HC Deb 16 April 2002 vol 383 cc439-41
1. Mr. Andrew Dismore (Hendon)

What assessment he has made of the situation regarding cross-border terrorist incursions into India. [45516]

7. Mr. Gordon Prentice (Pendle)

What recent steps he has taken to encourage the UN to supervise both sides of the line of control in Kashmir. [45522]

13. Simon Hughes (Southwark, North and Bermondsey)

What initiatives Her Majesty's Government are undertaking to ensure peace in the Indian sub-continent. [45528]

The Secretary of State for Foreign and Commonwealth Affairs (Mr. Jack Straw)

In our view, only a political dialogue, not violence and terrorism, will bring a solution to Kashmir. Unfortunately, military mobilisations on both sides of the line of control remain high. On the communal violence in the Indian state of Gujarat, we are deeply concerned about the deaths and injuries on both sides of the religious divide. We have been in regular contact with the Government of India about that, and indeed about Kashmir. They have strongly condemned the violence in Gujarat, and have given assurances, which I welcome, that they will take action to bring to justice the perpetrators of the attack.

On Sri Lanka, the news is much happier, and I am glad to be able to report to the House that following the good offices of the Government of Norway, in which we have been participating, a ceasefire has now been declared between the Government of Sri Lanka and the Liberation Tigers of Tamil Eelam terrorist organisation. We look forward to that developing into a full-scale peace process.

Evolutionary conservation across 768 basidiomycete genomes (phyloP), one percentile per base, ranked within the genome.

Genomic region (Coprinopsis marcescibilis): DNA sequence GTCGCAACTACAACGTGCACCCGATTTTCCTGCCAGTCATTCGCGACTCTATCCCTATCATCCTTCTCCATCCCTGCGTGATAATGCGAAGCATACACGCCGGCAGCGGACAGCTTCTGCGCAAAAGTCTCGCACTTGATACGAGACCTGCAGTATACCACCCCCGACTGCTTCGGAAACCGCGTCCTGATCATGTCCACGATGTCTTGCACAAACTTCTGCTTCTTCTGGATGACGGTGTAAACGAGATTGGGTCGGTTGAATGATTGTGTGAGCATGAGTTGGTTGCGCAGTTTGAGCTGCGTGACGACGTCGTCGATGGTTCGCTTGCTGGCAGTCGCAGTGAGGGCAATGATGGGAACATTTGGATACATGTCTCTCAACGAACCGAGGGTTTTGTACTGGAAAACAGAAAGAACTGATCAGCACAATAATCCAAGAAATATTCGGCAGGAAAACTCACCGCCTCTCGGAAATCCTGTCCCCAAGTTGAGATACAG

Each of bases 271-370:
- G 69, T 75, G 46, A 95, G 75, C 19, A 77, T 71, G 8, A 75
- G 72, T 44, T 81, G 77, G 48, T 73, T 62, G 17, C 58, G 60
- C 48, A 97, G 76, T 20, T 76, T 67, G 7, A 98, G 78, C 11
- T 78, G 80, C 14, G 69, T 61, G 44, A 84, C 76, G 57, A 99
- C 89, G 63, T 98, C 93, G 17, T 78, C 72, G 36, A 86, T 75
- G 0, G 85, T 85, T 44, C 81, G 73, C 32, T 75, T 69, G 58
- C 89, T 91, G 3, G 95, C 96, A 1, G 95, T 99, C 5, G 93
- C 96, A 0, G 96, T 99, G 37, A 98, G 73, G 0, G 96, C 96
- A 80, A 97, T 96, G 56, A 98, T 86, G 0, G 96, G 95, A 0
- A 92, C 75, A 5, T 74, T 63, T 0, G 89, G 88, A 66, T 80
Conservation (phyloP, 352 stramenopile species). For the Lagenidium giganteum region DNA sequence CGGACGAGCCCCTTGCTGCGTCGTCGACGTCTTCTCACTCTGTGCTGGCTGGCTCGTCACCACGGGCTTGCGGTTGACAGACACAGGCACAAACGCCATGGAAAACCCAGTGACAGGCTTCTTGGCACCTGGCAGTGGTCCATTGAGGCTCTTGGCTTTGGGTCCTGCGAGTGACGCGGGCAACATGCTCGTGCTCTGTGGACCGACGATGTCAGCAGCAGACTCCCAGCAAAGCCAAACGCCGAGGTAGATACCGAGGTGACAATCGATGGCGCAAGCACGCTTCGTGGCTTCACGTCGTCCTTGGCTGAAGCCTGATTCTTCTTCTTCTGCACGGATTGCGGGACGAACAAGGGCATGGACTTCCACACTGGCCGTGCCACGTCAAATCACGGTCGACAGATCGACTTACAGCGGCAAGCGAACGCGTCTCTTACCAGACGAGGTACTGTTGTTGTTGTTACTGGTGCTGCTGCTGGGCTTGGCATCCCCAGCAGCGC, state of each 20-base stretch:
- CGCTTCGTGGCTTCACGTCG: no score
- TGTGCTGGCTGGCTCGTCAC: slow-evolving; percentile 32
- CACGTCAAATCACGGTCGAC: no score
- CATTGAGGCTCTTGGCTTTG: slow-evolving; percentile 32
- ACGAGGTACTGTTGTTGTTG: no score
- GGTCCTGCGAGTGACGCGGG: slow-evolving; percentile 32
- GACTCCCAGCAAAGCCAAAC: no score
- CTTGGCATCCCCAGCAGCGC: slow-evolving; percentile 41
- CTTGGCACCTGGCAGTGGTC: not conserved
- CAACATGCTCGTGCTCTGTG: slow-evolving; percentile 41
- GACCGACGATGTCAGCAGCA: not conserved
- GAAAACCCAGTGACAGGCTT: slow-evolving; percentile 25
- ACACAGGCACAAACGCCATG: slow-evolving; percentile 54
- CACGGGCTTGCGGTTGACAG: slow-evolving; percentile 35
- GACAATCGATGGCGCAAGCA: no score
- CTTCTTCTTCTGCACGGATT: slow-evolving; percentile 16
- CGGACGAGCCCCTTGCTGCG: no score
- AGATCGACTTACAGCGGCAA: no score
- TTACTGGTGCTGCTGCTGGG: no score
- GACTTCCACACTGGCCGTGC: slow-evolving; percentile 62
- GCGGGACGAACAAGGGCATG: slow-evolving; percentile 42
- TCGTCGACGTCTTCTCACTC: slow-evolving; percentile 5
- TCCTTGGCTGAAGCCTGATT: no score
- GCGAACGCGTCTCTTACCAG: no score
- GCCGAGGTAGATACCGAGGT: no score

Mr. Dismore

Is my right hon. Friend aware that in January, after many terrorist attacks in India, the Indian Government requested the extradition from Pakistan of 20 suspected major terrorist leaders, including Azhal Masood, the prime suspect for the December attack on the Indian Parliament, Athar Ibrahim, the main suspect for the Indian airlines IC-814 hijacking, and Dawood Ibrahim, the underworld don behind a series of bomb attacks in Mumbai? Will my right hon. Friend join the USA in pressurising Pakistan to arrest those highly dangerous individuals and either put them on trial in Pakistan or extradite them to India for trial there?

Mr. Straw

It is incumbent on all members of the United Nations, including the Governments of Pakistan and India, fully to implement the requirements of UN Security Council resolution 1373 on countering terrorism. Like the United States, we have been engaged in discussions with the Government of Pakistan about their meeting their obligations in respect of countering terrorism. We believe that they need either to bring those suspects to trial—or certainly those 15 who appear on the Interpol list—or hand them over to the Government of India.

Mr. Prentice

My right hon. Friend will know that the line of control extends for 450 miles, yet there are only 45 UN military observers—one for every 10 miles of territory. Why cannot we urge the UN to increase the number of military observers in that area, which could easily become a tinderbox leading to a third world war?

Mr. Straw